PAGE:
Blame game hits climate change

Updated On: May 04, 2007

The UN`s Intergovernmental Panel on Climate Change (IPCC) gathered in Bangkok Monday (30 April) through Friday (4 May) to discuss and debate means of mitigating greenhouse gases over the coming decades to slow the rate of rising world temperatures, blamed primarily on the world’s growing dependency on fossil fuels.

The group is working on a report which will urge countries to deploy an array of measures - including energy-efficient technologies, a shift away from coal, and agricultural reforms - to keep world temperatures from rising more than 2 degrees Celsius (3.6 degrees Fahrenheit), thereby limiting the impact of global warming. According to two previous IPCC reports this year, unabated greenhouse gas emissions could drive global temperatures up as much as 6 degrees C by 2100. Even a 2 degree C rise could subject up to 2 billion people, mostly in the developing world, to water shortages by 2050 and threaten extinction for 20 percent to 30 percent of the world's species, the IPCC said. One of the reports concluded that global warming could increase the number of hungry in the world in 2080 by between 140 million and 1 billion by contributing to widespread droughts and flooding. Diseases such as malaria, diarrhea and dengue fever could spread as temperatures rise and weather becomes increasingly erratic, affecting the poorest of the world's poor.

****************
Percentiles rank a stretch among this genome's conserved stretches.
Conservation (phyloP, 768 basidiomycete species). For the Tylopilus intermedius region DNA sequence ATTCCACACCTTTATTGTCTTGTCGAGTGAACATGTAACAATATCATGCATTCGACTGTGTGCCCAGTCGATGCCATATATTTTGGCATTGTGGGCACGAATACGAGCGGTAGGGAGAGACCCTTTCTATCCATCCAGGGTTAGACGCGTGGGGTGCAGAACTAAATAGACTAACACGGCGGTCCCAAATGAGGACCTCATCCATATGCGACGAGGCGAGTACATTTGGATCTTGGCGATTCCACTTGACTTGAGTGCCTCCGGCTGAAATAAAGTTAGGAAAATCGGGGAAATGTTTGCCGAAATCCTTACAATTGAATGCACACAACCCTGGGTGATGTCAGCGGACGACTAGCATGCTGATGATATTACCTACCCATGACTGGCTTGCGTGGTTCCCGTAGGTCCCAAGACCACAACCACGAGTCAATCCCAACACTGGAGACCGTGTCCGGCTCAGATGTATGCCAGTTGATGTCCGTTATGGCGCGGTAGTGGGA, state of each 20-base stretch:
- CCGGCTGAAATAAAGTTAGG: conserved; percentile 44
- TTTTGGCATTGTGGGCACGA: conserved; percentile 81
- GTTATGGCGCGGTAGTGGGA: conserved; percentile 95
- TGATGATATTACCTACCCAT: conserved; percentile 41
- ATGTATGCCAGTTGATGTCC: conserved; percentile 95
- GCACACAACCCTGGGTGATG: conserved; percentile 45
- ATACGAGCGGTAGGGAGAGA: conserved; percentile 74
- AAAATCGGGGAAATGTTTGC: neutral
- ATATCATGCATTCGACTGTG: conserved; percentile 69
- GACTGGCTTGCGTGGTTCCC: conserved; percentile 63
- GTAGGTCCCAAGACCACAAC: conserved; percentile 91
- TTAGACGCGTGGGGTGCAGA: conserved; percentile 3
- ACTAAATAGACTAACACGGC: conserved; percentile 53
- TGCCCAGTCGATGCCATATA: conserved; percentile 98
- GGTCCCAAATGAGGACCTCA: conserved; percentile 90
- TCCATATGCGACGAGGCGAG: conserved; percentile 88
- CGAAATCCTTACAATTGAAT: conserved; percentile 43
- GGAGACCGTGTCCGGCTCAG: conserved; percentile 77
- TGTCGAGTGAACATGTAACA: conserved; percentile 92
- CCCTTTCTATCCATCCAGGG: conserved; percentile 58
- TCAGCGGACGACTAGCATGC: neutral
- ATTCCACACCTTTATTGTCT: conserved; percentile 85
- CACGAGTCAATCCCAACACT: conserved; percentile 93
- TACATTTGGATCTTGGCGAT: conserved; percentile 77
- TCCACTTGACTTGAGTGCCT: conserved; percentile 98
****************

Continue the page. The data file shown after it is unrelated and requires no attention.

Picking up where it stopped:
The report is likely to contain a controversial recommendation for countries to shift towards nuclear energy - which emits no carbon dioxide but raises other concerns. United States is pushing the nuclear agenda.  However, environmental group, Greenpeace criticised that the nuclear power option is too costly and is an expensive and dangerous distraction from real climate solution.  Other renewable energy should be considered.

"There are a lot of technologies including biofuel, nuclear and carbon capture that are not exactly the most sustainable options," said Catherine Pearse, international climatecampaigner for the Friends of the Earth environmentalist group. "We may bereplacing one existing problem with new ones." A draft of the IPCC report features a lengthy list of possible solutions: improved energy efficiency such as hybrid vehicles, renewable sources such as solar and hydropower, cleaner-burning coal, biofuels and reforestation.

Another potentially controversial point was a report made during the meeting that methane emissions from flooded rice paddies contribute to global warming just as coal power plants, automobile and other sources. Already, the Thai Agriculture Department and the Thai Farmers Association were upset by the report, fearing that such “allegations” could hurt the country’s rice production.  How to ensure better control in rice production will be an issue likely to impact the whole of Asia since rice is the staple food of many Asian countries.